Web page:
The healthy brain is a symphony of 100 billion neurons, the actions of each individual brain cell harmonising into a whole that enables thoughts, movements, memories or even just a sneeze. But it takes only one dissonant instrument to mar the cohesion of a symphony. When neurons begin to play nonstop, out of tune and all at once, because of disease, trauma, tumour, lack of sleep, or even alcohol withdrawal, the cacophonous result can be a seizure.

For some people, the result is a “tonic-clonic” seizure like the one Stephen witnessed, characterised by loss of consciousness or muscle rigidity and a strange, often synchronised dance of involuntary movements – my terrifying zombie moves. Others may have more subtle seizures, which are characterised by staring episodes, foggy consciousness or repetitive mouth or body movements. The long-term ramifications of untreated seizures can include cognitive defects and even death.

The type and severity of a seizure depend on where the neural dysfunction is focused in the brain: if it is in the visual cortex, the person experiences optical distortions, such as visual hallucinations; if it is in the motor areas of the frontal cortex, the person exhibits strange, zombie-like movements and so forth.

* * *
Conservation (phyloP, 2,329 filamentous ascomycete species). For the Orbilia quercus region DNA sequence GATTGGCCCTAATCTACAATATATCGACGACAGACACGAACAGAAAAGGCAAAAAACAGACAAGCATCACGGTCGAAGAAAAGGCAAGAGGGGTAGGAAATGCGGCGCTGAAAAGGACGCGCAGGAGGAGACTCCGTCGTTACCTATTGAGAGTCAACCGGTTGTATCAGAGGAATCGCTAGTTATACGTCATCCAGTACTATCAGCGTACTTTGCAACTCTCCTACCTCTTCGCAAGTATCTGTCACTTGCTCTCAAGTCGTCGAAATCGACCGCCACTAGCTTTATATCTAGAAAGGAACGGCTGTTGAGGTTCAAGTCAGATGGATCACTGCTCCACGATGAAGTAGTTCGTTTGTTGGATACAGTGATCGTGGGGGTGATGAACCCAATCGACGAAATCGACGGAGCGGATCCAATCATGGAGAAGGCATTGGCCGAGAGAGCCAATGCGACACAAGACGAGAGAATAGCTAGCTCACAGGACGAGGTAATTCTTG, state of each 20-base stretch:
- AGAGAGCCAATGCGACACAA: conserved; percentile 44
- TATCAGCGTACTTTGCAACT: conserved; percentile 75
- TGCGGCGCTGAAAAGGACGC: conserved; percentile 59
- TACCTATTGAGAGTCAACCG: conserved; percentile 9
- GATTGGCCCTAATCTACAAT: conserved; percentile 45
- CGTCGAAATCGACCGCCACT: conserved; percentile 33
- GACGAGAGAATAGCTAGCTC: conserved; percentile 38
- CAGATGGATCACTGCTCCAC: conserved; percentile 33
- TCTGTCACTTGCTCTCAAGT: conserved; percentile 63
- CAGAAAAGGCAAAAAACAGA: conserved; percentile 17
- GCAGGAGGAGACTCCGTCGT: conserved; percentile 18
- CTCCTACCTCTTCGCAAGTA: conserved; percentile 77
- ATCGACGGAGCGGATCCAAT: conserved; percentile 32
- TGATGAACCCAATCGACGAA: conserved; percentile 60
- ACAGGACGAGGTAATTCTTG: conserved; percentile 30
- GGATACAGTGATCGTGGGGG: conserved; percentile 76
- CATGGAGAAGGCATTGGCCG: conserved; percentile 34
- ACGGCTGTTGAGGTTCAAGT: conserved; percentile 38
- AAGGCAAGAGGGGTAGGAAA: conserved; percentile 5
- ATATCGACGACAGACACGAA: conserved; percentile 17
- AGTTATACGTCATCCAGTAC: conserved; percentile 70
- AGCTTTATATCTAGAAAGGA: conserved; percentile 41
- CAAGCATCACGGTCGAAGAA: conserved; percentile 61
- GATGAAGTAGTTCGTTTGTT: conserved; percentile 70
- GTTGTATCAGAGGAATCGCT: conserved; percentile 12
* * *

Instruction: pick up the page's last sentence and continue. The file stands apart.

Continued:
Along with the violent tonic-clonic seizure, it turned out I had also been experiencing complex partial seizures because of over-stimulation in my temporal lobes, generally considered to be the most “ticklish” part of the brain. The temporal lobe houses the ancient structures of the hippocampus and the amygdala, the parts of the brain responsible for emotion and memory. The symptoms from this type of seizure can range from a “Christmas morning” feeling of euphoria to sexual arousal to religious experiences. Often, people report feeling deja vu and its opposite, something called jamais vu, when everything seems unfamiliar, such as a feeling of alienation I’d in the office bathroom; seeing halos of light or viewing the world as if it is bizarrely out of proportion (known as the Alice in Wonderland effect), which I experienced prior to a disastrous interview with America’s Most Wanted host John Walsh; and experiencing photophobia, an extreme sensitivity to light, such as visions I had in Times Square. These are all common symptoms or precedents of temporal lobe seizures.

A small subset of those with temporal lobe epilepsy – about 5% to 6% – report an out-of-body experience, a feeling described as being removed from your body and able to look at yourself, usually from above.

There I am on a gurney.

There I am being loaded into the ambulance as Stephen holds my hands.

There I am entering a hospital.

Here I am. Floating above the scene, looking down. I am calm.